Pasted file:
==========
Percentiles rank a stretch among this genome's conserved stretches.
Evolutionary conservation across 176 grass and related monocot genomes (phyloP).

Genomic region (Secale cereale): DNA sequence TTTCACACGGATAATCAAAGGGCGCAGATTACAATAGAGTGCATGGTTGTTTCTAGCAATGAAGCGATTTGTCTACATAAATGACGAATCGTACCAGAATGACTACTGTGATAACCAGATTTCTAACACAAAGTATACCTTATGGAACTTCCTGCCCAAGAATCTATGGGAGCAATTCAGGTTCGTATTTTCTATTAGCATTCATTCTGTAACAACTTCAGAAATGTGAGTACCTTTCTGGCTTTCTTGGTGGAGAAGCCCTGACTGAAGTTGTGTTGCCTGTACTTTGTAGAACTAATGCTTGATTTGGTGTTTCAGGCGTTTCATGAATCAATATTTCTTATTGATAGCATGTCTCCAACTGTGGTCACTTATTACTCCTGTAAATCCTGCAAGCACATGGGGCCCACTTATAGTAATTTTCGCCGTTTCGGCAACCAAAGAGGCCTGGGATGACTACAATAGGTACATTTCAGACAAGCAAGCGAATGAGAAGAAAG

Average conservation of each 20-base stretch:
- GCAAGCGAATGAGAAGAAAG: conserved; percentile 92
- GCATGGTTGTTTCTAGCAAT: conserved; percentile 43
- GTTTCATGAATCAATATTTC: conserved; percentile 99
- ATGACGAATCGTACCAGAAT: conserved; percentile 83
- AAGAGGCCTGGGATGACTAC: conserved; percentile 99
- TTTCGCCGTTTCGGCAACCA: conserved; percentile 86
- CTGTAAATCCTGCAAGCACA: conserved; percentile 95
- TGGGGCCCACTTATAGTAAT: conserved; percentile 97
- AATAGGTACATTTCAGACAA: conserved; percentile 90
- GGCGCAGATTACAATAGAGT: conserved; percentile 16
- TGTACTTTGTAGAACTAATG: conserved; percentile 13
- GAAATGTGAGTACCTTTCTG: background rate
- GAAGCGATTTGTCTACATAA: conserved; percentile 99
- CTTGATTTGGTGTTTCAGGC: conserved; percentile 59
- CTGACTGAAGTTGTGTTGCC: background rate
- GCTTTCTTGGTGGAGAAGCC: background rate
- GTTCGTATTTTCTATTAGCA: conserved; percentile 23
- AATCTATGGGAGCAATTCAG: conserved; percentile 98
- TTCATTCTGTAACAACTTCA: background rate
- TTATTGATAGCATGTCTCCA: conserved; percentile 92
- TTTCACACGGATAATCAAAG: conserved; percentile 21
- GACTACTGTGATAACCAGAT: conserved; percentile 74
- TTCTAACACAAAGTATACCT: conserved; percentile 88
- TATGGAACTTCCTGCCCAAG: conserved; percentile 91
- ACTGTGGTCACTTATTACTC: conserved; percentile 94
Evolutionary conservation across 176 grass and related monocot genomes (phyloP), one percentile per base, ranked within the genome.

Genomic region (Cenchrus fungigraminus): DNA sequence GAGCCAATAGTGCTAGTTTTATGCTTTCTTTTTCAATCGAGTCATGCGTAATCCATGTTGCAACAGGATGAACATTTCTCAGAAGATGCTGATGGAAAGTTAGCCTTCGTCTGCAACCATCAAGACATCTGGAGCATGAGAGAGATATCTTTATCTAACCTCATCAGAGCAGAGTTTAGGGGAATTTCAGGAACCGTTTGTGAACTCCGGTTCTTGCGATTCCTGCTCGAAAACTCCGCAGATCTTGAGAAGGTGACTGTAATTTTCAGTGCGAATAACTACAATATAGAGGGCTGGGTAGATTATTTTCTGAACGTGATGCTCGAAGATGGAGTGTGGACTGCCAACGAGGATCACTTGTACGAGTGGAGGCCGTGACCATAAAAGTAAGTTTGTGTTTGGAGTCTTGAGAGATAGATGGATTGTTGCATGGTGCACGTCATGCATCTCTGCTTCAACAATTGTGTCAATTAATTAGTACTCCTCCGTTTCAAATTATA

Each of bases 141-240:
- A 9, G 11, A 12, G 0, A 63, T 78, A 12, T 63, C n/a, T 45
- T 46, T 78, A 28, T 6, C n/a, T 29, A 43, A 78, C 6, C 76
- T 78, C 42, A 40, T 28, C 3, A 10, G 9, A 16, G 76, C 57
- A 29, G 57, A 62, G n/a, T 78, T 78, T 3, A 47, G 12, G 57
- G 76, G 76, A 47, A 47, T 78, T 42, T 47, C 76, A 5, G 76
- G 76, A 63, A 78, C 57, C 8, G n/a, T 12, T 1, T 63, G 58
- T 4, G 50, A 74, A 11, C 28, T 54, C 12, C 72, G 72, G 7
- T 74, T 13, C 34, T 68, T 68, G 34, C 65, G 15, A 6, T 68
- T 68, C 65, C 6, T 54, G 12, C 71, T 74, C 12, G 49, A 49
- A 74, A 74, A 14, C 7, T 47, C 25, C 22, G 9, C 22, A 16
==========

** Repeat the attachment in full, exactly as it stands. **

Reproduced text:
Percentiles rank a stretch among this genome's conserved stretches.
Evolutionary conservation across 176 grass and related monocot genomes (phyloP).

Genomic region (Secale cereale): DNA sequence TTTCACACGGATAATCAAAGGGCGCAGATTACAATAGAGTGCATGGTTGTTTCTAGCAATGAAGCGATTTGTCTACATAAATGACGAATCGTACCAGAATGACTACTGTGATAACCAGATTTCTAACACAAAGTATACCTTATGGAACTTCCTGCCCAAGAATCTATGGGAGCAATTCAGGTTCGTATTTTCTATTAGCATTCATTCTGTAACAACTTCAGAAATGTGAGTACCTTTCTGGCTTTCTTGGTGGAGAAGCCCTGACTGAAGTTGTGTTGCCTGTACTTTGTAGAACTAATGCTTGATTTGGTGTTTCAGGCGTTTCATGAATCAATATTTCTTATTGATAGCATGTCTCCAACTGTGGTCACTTATTACTCCTGTAAATCCTGCAAGCACATGGGGCCCACTTATAGTAATTTTCGCCGTTTCGGCAACCAAAGAGGCCTGGGATGACTACAATAGGTACATTTCAGACAAGCAAGCGAATGAGAAGAAAG

Average conservation of each 20-base stretch:
- GCAAGCGAATGAGAAGAAAG: conserved; percentile 92
- GCATGGTTGTTTCTAGCAAT: conserved; percentile 43
- GTTTCATGAATCAATATTTC: conserved; percentile 99
- ATGACGAATCGTACCAGAAT: conserved; percentile 83
- AAGAGGCCTGGGATGACTAC: conserved; percentile 99
- TTTCGCCGTTTCGGCAACCA: conserved; percentile 86
- CTGTAAATCCTGCAAGCACA: conserved; percentile 95
- TGGGGCCCACTTATAGTAAT: conserved; percentile 97
- AATAGGTACATTTCAGACAA: conserved; percentile 90
- GGCGCAGATTACAATAGAGT: conserved; percentile 16
- TGTACTTTGTAGAACTAATG: conserved; percentile 13
- GAAATGTGAGTACCTTTCTG: background rate
- GAAGCGATTTGTCTACATAA: conserved; percentile 99
- CTTGATTTGGTGTTTCAGGC: conserved; percentile 59
- CTGACTGAAGTTGTGTTGCC: background rate
- GCTTTCTTGGTGGAGAAGCC: background rate
- GTTCGTATTTTCTATTAGCA: conserved; percentile 23
- AATCTATGGGAGCAATTCAG: conserved; percentile 98
- TTCATTCTGTAACAACTTCA: background rate
- TTATTGATAGCATGTCTCCA: conserved; percentile 92
- TTTCACACGGATAATCAAAG: conserved; percentile 21
- GACTACTGTGATAACCAGAT: conserved; percentile 74
- TTCTAACACAAAGTATACCT: conserved; percentile 88
- TATGGAACTTCCTGCCCAAG: conserved; percentile 91
- ACTGTGGTCACTTATTACTC: conserved; percentile 94
Evolutionary conservation across 176 grass and related monocot genomes (phyloP), one percentile per base, ranked within the genome.

Genomic region (Cenchrus fungigraminus): DNA sequence GAGCCAATAGTGCTAGTTTTATGCTTTCTTTTTCAATCGAGTCATGCGTAATCCATGTTGCAACAGGATGAACATTTCTCAGAAGATGCTGATGGAAAGTTAGCCTTCGTCTGCAACCATCAAGACATCTGGAGCATGAGAGAGATATCTTTATCTAACCTCATCAGAGCAGAGTTTAGGGGAATTTCAGGAACCGTTTGTGAACTCCGGTTCTTGCGATTCCTGCTCGAAAACTCCGCAGATCTTGAGAAGGTGACTGTAATTTTCAGTGCGAATAACTACAATATAGAGGGCTGGGTAGATTATTTTCTGAACGTGATGCTCGAAGATGGAGTGTGGACTGCCAACGAGGATCACTTGTACGAGTGGAGGCCGTGACCATAAAAGTAAGTTTGTGTTTGGAGTCTTGAGAGATAGATGGATTGTTGCATGGTGCACGTCATGCATCTCTGCTTCAACAATTGTGTCAATTAATTAGTACTCCTCCGTTTCAAATTATA

Each of bases 141-240:
- A 9, G 11, A 12, G 0, A 63, T 78, A 12, T 63, C n/a, T 45
- T 46, T 78, A 28, T 6, C n/a, T 29, A 43, A 78, C 6, C 76
- T 78, C 42, A 40, T 28, C 3, A 10, G 9, A 16, G 76, C 57
- A 29, G 57, A 62, G n/a, T 78, T 78, T 3, A 47, G 12, G 57
- G 76, G 76, A 47, A 47, T 78, T 42, T 47, C 76, A 5, G 76
- G 76, A 63, A 78, C 57, C 8, G n/a, T 12, T 1, T 63, G 58
- T 4, G 50, A 74, A 11, C 28, T 54, C 12, C 72, G 72, G 7
- T 74, T 13, C 34, T 68, T 68, G 34, C 65, G 15, A 6, T 68
- T 68, C 65, C 6, T 54, G 12, C 71, T 74, C 12, G 49, A 49
- A 74, A 74, A 14, C 7, T 47, C 25, C 22, G 9, C 22, A 16